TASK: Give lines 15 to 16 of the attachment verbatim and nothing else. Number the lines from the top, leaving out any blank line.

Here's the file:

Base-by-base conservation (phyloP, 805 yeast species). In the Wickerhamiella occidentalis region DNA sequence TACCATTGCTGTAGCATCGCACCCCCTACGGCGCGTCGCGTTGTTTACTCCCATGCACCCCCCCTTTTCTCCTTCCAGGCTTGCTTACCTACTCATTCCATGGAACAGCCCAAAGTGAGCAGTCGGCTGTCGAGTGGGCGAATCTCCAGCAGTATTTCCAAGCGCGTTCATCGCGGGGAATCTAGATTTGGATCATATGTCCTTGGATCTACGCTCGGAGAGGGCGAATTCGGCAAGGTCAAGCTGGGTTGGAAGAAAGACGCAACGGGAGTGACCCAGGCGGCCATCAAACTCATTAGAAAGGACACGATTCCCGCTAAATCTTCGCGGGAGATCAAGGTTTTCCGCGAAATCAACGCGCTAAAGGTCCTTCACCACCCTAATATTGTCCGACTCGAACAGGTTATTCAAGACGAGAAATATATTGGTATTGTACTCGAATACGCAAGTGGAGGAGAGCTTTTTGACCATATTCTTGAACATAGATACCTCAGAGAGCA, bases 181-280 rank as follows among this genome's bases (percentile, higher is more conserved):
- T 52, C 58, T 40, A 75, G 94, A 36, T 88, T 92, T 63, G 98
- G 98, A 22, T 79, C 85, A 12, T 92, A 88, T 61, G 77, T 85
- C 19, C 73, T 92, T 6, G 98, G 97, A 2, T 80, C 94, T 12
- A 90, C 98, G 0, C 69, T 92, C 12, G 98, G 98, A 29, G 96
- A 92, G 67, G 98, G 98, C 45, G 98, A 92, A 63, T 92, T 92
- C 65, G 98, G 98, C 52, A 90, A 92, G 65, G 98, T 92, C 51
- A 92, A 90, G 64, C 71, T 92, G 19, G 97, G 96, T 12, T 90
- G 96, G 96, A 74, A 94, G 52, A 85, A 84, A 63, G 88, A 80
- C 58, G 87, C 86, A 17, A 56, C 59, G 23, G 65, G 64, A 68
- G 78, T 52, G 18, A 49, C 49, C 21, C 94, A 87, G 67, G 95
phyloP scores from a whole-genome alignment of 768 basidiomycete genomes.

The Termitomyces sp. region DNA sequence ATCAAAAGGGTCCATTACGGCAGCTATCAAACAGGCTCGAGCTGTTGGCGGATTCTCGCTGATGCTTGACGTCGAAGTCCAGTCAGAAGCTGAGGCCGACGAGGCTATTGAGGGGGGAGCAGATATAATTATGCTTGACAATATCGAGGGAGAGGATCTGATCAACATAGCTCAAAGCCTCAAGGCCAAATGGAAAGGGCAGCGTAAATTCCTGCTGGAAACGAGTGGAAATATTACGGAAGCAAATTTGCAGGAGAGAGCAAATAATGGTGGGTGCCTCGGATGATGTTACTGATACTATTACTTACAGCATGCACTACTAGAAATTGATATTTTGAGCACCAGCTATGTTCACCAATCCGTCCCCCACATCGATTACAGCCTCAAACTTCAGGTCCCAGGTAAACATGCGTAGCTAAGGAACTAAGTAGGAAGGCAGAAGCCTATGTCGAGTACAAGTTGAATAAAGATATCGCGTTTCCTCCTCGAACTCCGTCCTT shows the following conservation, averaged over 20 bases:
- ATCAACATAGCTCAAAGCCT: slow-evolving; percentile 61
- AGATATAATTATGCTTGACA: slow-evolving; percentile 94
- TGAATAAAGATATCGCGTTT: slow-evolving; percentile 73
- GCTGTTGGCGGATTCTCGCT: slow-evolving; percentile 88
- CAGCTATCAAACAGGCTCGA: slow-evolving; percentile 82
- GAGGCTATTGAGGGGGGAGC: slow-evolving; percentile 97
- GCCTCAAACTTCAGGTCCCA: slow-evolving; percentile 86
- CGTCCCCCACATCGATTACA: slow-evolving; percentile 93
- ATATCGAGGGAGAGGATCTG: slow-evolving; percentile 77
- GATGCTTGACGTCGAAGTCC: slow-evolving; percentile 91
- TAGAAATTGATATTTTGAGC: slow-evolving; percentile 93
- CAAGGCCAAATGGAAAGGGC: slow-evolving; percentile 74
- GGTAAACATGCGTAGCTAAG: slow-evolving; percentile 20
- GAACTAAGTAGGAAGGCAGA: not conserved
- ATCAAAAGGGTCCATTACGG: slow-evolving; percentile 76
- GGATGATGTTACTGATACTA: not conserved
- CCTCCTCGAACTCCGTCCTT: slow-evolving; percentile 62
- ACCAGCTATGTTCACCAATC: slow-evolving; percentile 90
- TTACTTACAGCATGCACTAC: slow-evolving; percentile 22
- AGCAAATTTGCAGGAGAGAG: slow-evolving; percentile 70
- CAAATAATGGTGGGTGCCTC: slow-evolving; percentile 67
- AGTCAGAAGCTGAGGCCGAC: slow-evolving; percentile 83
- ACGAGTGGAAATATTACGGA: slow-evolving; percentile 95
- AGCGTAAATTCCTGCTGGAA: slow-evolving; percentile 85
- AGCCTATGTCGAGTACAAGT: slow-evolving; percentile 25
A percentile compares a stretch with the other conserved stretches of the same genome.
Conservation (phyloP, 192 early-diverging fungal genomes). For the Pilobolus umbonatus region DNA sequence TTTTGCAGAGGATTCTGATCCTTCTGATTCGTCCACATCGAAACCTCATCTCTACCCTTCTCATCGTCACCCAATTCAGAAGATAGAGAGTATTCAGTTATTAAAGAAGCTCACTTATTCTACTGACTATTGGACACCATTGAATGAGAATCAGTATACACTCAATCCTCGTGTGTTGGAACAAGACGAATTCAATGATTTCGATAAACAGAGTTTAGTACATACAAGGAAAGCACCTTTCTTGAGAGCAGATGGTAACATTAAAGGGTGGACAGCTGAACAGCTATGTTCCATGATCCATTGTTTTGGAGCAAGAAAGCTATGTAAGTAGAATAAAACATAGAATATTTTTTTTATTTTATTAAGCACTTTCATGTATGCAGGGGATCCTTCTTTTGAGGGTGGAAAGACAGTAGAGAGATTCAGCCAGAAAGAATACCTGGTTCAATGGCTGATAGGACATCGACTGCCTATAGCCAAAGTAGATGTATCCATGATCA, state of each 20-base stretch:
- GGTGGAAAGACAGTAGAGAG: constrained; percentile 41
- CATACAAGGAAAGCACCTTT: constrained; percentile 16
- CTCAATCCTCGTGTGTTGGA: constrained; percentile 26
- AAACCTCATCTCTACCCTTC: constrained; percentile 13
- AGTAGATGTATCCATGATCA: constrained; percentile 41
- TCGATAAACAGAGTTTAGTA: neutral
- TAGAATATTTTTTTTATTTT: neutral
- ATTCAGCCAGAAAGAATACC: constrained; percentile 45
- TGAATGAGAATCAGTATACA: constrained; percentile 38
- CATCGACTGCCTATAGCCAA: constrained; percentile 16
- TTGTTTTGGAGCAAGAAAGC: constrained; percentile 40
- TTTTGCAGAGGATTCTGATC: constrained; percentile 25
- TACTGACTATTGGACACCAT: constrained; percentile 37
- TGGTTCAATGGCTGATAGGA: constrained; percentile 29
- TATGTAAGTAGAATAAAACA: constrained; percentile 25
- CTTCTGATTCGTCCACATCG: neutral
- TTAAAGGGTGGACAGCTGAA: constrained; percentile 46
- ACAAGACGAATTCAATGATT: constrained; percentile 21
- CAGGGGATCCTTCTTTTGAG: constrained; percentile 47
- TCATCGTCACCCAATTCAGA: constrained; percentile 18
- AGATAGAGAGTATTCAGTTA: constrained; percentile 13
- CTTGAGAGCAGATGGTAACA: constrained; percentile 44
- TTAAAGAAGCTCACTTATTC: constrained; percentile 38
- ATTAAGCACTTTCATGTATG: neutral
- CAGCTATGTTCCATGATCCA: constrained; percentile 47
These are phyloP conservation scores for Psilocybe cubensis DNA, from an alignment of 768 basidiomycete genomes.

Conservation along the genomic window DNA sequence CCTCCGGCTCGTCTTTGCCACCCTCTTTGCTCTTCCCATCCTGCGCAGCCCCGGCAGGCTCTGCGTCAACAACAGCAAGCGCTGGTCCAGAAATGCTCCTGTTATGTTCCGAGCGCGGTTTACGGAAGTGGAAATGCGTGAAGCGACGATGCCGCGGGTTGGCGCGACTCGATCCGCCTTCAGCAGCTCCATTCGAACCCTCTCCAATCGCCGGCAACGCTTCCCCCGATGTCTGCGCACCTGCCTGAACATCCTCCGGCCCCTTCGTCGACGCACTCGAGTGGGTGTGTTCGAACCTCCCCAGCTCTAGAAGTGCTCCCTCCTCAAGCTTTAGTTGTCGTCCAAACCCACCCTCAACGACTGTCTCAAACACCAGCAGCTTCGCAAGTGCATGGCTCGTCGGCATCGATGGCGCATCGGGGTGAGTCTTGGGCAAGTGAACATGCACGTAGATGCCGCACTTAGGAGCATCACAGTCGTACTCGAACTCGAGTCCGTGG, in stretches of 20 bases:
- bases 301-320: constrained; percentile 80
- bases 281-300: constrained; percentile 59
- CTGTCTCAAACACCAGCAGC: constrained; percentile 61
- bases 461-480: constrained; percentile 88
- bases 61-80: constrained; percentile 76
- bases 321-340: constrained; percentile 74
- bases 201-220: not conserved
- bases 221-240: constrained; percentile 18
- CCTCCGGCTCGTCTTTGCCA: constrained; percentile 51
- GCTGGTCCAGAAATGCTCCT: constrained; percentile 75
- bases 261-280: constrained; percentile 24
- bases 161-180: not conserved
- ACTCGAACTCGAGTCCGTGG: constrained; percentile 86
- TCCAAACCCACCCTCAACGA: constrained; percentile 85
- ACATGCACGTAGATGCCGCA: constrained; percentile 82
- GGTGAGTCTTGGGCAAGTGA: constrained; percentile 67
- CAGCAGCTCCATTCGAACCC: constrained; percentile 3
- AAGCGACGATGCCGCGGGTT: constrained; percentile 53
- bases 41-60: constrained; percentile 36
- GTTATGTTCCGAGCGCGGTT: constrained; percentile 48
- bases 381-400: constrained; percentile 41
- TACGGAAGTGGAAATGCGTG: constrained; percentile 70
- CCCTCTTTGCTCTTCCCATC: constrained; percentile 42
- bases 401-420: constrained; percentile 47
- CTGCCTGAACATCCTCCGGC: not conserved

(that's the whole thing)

- AGATATAATTATGCTTGACA: slow-evolving; percentile 94
- TGAATAAAGATATCGCGTTT: slow-evolving; percentile 73